Colorado Plateau Hike & Camp 2014 travel blog

Cedar Tower was connected to its Kiva via a tunnel, perhaps for...

We disturbed the breakfast of 3 young elk bucks

Successful farming in this environment takes skills!

Puebloan Checkdams slowed and redirected the water runoff

Terracing protected patches of soil from washing away

Puebloans used the native Yucca for at least 10 different purposes

Chapin Mesa Trails starting near the Archaeological Museum

Spruce Tree House is one of the best preserved cliff-dwellings in Mesa...

Spruce Tree House had 130 rooms and 8 kivas for about 80...

The protective alcove is about 89 feet deep and 216 feet across

One of the more challenging sections of the Petroglyphs Trail's lower loop

A small alcove dwelling in morning shade beside the lower loop of...

The alcove dwelling is about halfway down the wall of Spruce Canyon

Nuts from Pinyon Pines, another native plant, provided dense nutrients for the...

At the loop trail's halfway point is the impressive Petroglyph wall panel

This is the only developed trail in Mesa Verde where petroglyphs can...

By walking the easier upper rim loop this is the only elevation...

Far View Tower was connected to kivas but tower architecture did not...

Far View Reservoir was part of an extensive system to collect water...

Megaliths (large upright stone slabs), used 900-1300AD for one-clan houses

In some cliff dwellings of the same period megalithic wall construction was...

Far View House (1000AD) had about 50 rooms and was used for...

Pipe Shrine House was one of 50 different communities in the half...

Detail of decoration on a wall of Pipe Shrine House

Far View and Pipe Shrine Houses are in close proximity

Coyote Village, also in the Far View area, was expanded over about...

Coyote Village additions may have been built as the matriarchal family group...

View of Wetherill Mesa Rd from Park Point Overlook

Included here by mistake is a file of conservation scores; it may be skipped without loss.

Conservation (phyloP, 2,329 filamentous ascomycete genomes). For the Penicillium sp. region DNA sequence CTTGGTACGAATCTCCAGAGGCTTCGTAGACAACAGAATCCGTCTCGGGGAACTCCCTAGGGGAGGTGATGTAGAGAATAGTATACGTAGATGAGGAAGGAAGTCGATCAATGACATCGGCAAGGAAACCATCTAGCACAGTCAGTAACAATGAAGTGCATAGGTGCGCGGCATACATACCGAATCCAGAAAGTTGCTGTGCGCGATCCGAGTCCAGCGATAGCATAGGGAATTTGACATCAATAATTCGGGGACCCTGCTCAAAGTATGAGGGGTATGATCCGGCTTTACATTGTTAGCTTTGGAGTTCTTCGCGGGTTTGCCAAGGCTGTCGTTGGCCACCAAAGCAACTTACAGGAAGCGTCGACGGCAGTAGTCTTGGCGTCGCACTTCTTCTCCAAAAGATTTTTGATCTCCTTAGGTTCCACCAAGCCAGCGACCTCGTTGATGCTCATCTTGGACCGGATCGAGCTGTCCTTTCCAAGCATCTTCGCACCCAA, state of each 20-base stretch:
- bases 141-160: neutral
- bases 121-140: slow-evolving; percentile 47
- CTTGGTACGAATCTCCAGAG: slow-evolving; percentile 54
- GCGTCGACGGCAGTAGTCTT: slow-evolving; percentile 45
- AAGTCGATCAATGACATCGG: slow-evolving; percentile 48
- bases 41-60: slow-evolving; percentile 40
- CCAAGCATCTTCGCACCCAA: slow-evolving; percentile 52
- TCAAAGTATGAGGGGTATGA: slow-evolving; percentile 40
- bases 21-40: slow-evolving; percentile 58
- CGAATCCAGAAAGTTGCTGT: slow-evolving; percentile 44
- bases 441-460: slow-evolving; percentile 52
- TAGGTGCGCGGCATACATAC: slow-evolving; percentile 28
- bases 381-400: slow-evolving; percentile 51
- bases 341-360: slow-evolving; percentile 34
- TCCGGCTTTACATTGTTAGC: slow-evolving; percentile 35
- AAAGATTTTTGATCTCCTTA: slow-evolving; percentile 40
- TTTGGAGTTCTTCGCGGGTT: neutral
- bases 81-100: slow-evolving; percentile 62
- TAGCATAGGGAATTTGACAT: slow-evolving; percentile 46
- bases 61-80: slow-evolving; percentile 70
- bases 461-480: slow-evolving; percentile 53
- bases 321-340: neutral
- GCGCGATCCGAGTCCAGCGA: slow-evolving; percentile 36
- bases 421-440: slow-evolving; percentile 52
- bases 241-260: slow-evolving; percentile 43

Looking towards Cortez at the Montezuma Valley from Park Point

San Juan and La Plata Mountains from Park Point

Colourful Mules Ears growing near Park Point trailhead

Friday, 20-June – Hiking on Chapin Mesa in Mesa Verde National Park

Trip miles: 50 miles

Route taken: Mesa Verde Park Road to Chapin Mesa

Average Gas mileage: 27.9 mpg

Weather: cool (50F) in the morning, warmer (83F) with light breezes in the afternoon

Elevation: 7827ft -> 7000ft via 8572ft at Park Point


- glimpsing 3 young elk bucks on the Farming Terrace trail

- hiking the Petroglyph Trail on Chapin Mesa

- visiting the Spruce Tree Cliff-dwelling and Museum

We slept well last night with the cooler temperature, but it wasn't so cold that it was difficult to fix breakfast. Perfect camping weather. Today's agenda was flexible. There were several trails on Chapin Mesa that we still had not hiked but we were not sure which ones we would choose. On the way up the road to Chapin Mesa we stopped to view the Cedar Tower structure and hike the short Farming Terrace Trail to see how the early Puebloans built small checkdams and terraces to improve their crop production. While on the trail we spotted 3 young elk bucks a short distance ahead. Unfortunately they also noticed us and didn't pose for good pictures. They appeared to be well-fed and happy. Later in the museum there were displays of the large squash gourds and variety of corn cobs grown in these terraced fields. For their time (1200s AD) their farming methods seemed quite successful and the Puebloan's preservation methods were so good that corn left behind from 1000 years ago was still edible.

Further up the road we walked the paved path to the Spruce Tree House, one of the best-preserved cliff-dwellings in Mesa Verde. From the end of that path we hiked the 2.8 mile Petroglyph Trail loop and were back at the Chapin Mesa Archaeological Museum by noon. We debated about hiking the 2.4 mile Spruce Canyon loop trail. Unlike the Petroglyph Trail there were no ruins or artifacts or especially unique views to see along this trail; it was just a trail down to a canyon floor and back up again – similar to many we had hiked in the past few weeks. By noon there was not much shade on the Spruce Canyon trail so we opted to tour the museum instead. I was very happy with our decision!